Just as I got used to the weird, off-balance silence of having one kid in college, she came back. And Husband. And teenage son (from school, that is.) They all stayed at home one day. And then the next and then the next. Days passed huddling around the television watching the news, hearing panicked-yet-professional reports from newscasters and meteorologist about this catastrophic growing (and staying strong!) storm called Irma:
We were doomed. Florida was going underwater, after everything got blown away to bits, Big Bad Wolf style.
One of my sisters took her dog, got in the car, and headed north. Way north. D.C. I-ain’t-taking-no-chances north. So did 1.3 million other Floridians- the biggest evacuation in the state’s history.
I can’t say I blame them. After all, mandatory evacuations had been issued to 8 counties. Anchormen had taken off their jackets and rolled up their sleeves, quite literally. Our pretty, statuesque meteorologist, Lissette, suddenly looked pail, her lower lip slightly quivered. She mentioned having slept over at the station. She mentioned missing her pretty daughters, the ones she always posted on Instagram wearing matching sundresses. She mentioned her husband putting hurricane shutters OVER their hurricane-proof windows.
I have hurricane-proof windows.
When we remodeled the house sixteen years ago, it was the single most expensive investment. Burly men carried bunker-sturdy panels of double glass while chatting to each other in Italian in between puffs of unfiltered Camels. I remember being impressed by their coordination: the lifting, the walking, the talking, and the smoking. The fact that it was in a Romance language certainly elevated the experience. And the sharp jaws, all lined with stubble before stubble became chic. That seemed part of their uniform.
“You no worry, miss. You and de baby will be so safe with dees now,” Vitto promised. De baby was my soon-to-be-born son, who’d turned my belly into a sphere freak show.
I knew Vitto by name because he was the one always fucking things up.
“Fai attenzione, Vitto!”
“Vitto! Non lasciare cadere il bicchiere, per amore di Dio!”
“Lentamente…lentamente….No più lento, Vitto! No!!!”
Ya, you had to feel a bit sorry for Vitto, really.
But even though he wasn’t as skilled in the hurricane-glass installation business as his brothers (I assumed they were brothers, they all had the same gorgeous eyes) they seemed not minding having him around. He knew the best jokes, or, at least, fool-proof ways to make the others break into unbridled laughter. His English was apparently the most advanced, so aside from encouraging phrases directed at my belly (“is gonna be a stronga boy, eh? Molto forte!”) he also explained the lock mechanisms, the screen system, and other critical information one would need to know in the event of a hurricane.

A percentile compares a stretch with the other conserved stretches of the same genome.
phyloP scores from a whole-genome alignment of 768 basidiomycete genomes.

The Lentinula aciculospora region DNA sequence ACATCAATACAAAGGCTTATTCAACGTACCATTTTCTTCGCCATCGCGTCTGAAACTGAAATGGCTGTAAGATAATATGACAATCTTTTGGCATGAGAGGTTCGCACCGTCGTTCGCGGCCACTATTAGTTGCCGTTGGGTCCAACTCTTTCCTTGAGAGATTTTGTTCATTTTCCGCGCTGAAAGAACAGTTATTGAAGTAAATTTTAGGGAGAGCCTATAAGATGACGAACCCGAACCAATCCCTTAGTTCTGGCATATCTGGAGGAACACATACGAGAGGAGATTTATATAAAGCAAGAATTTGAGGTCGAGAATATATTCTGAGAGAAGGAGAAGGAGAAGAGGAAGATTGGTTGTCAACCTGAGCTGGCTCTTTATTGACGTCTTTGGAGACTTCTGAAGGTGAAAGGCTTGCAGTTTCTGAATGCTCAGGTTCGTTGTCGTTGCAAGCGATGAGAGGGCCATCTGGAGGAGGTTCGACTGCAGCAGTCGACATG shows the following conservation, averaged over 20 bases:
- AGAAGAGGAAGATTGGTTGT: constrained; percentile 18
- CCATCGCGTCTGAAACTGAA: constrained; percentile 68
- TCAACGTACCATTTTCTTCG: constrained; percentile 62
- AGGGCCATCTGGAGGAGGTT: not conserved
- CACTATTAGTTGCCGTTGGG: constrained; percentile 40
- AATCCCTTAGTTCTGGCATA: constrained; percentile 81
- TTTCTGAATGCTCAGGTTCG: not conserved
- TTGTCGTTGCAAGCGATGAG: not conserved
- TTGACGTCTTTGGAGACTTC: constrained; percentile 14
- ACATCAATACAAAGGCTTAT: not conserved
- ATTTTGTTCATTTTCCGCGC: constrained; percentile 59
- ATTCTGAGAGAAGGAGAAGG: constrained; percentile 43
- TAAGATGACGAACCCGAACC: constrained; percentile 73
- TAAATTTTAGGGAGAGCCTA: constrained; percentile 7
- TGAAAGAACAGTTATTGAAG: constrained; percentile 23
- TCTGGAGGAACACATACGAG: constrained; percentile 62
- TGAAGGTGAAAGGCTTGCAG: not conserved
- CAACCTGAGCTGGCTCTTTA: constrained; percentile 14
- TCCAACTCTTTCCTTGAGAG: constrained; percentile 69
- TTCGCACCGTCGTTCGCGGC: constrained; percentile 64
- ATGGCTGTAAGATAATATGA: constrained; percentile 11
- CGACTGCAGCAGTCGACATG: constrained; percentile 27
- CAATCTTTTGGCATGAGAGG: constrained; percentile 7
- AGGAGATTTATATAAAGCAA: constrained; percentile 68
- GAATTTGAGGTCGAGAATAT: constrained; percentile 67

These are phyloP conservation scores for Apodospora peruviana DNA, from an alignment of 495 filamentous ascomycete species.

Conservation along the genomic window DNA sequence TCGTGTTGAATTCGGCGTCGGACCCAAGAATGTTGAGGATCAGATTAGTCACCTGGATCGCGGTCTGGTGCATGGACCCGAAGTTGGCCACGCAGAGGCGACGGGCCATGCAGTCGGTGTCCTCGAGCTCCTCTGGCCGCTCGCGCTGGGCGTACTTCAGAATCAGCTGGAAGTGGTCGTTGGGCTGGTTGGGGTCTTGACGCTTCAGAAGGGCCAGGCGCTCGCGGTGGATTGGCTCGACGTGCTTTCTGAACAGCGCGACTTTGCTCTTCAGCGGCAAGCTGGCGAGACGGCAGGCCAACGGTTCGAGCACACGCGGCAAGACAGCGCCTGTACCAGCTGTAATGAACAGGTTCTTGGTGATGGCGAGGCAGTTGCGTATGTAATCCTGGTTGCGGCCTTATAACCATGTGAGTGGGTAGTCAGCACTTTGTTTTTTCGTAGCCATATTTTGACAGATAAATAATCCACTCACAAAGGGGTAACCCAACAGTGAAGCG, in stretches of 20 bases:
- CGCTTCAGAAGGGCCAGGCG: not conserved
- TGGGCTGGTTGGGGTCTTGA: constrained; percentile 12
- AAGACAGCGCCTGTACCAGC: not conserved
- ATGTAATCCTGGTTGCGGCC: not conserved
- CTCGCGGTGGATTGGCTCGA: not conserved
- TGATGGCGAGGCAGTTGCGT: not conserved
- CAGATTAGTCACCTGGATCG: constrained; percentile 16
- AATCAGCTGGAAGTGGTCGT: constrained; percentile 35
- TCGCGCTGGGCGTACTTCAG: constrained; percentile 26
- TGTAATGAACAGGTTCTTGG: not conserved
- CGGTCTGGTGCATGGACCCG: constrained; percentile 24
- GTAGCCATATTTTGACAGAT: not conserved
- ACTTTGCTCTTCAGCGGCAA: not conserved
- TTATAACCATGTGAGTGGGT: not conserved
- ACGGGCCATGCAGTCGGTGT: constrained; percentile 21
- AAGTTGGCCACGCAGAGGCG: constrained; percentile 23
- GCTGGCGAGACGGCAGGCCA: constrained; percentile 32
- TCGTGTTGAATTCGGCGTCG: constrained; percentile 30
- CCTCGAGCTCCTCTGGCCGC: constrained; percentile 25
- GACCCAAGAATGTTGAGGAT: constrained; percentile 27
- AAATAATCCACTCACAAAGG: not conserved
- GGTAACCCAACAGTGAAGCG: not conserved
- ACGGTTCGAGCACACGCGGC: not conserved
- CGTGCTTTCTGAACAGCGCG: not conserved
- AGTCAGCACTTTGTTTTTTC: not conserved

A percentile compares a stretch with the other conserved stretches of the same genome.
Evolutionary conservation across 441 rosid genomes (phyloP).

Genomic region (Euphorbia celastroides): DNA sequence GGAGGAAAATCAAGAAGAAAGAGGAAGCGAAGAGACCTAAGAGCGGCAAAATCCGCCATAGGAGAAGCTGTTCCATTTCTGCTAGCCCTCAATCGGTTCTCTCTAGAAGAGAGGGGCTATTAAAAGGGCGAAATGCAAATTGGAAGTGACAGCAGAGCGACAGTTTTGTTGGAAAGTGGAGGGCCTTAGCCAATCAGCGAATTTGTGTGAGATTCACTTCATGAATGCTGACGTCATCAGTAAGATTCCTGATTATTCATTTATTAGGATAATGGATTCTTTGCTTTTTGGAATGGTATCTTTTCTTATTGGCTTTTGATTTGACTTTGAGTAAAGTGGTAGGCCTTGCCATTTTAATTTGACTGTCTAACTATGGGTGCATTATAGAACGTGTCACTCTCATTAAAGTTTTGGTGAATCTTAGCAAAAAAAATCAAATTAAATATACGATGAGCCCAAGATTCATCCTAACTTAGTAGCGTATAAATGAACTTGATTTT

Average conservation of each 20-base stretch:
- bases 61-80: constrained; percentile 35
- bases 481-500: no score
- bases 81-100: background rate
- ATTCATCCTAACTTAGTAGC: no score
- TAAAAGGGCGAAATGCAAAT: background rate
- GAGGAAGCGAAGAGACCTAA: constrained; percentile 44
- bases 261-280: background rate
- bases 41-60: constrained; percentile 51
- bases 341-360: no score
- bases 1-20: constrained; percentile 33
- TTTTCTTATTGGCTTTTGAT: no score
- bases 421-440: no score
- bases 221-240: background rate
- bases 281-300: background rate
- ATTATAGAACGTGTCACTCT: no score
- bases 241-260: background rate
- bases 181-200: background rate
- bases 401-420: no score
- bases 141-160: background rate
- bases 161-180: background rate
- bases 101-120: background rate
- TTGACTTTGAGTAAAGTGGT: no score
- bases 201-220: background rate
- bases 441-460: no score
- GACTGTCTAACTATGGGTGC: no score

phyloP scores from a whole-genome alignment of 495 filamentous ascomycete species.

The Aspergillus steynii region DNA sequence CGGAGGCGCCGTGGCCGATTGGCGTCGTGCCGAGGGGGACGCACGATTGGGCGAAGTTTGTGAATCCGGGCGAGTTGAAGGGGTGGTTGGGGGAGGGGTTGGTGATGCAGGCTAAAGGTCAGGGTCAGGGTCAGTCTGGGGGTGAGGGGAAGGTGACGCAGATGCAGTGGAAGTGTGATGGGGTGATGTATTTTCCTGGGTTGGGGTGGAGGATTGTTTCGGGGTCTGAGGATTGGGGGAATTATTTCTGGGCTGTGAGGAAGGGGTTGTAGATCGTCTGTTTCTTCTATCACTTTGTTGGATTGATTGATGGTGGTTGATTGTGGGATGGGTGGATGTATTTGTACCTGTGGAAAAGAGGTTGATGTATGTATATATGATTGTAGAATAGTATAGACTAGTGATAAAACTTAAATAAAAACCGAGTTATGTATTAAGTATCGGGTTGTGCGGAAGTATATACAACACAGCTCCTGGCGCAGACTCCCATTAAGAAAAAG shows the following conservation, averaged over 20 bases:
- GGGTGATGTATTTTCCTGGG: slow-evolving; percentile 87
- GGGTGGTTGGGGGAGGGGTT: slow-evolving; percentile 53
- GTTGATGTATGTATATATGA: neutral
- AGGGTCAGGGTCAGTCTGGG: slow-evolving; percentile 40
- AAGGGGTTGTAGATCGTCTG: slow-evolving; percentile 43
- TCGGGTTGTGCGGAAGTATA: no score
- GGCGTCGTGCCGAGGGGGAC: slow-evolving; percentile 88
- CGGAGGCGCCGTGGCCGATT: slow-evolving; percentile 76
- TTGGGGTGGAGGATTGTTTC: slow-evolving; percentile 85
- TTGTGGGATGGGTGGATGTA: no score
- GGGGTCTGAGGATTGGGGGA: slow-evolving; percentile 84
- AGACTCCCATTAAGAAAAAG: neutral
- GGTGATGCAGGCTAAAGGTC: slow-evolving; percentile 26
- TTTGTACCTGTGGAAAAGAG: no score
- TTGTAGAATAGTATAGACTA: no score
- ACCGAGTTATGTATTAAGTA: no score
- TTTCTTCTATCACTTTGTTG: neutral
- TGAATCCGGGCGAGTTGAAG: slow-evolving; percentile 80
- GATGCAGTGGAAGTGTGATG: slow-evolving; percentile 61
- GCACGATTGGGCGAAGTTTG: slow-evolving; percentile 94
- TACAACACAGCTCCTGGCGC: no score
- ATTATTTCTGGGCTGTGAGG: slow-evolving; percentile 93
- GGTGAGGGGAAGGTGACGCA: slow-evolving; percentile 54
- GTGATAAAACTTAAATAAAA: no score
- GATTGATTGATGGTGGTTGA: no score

Like the one barreling towards South Florida now.
It had been a while but I decided to trust Vitto and his brothers. Irmageddon was approaching. I had water. I had batteries. And I had faith in Italian craftsmanship.
It turned out I also had a lot of free time waiting for the storm to make landfall. So I baked. And I cooked.
Peanut butter cookies, brownies, cumin-marinated chicken and orange-infused pork tenderloin. There was also plenty, and I mean plenty, of pasta. That bump Vitto pointed at is now a constantly ravishing fifteen-year old boy. Pasta is a favorite of his and he is quite flexible with what goes in it. Pesto, seafood, bolognese, and vongole are top picks, but for all the Irma craziness, which thankfully only took a few beloved trees, I found comfort in a classic basic spaghetti al pomodoro. Sometimes the sweetest and simplest things are the ones that help make us feel safe, happy and molto forte.
Spaghetti Pomodoro (Pasta in Tomato Sauce
- 3 tablespoons olive oil
- 1/2 cup onion, minced
- 2 cloves garlic, minced
- 1 16-ounce can of whole tomatoes (Marzano, if you can find)
- 1 tablespoon tomato paste
- 1/4 cup water
- 4-6 whole basil leaves (you can also use some more for garnish)
- 3 tablespoons heavy whipping cream
- salt, to taste
- 1 lbs. of spaghetti
- 4 quarts water
- 1 tablespoon salt
- Heat oil in a 2-quart saucepan over medium heat. Add onion and garlic and stir until clear, five minutes.
- Add whole tomatoes and tomato paste, raise heat to high and bring to a boil, stirring.
- Reduce heat to medium/low and add water and basil leaves.
- Partially cover and leave on a slow simmer for 30 minutes.
- Add salt, to taste.
- Remove basil leaves and place in a blender.
- Blend (be sure to hold top of blender!)
- Adjust seasoning and add cream.
- Meanwhile, prepare pasta- boil 4 quarts salted water and cook spaghetti until it is al dente (read package for time.)
- Place pasta in a large bowl and add sauce, mixing thoroughly.
- Serve immediately (you can add additional basil leaves for decoration)
- Serves 4-6 (or one teenage boy)3.1http://culinarycompulsion.com/2017/09/comforted-by-an-italian-classic/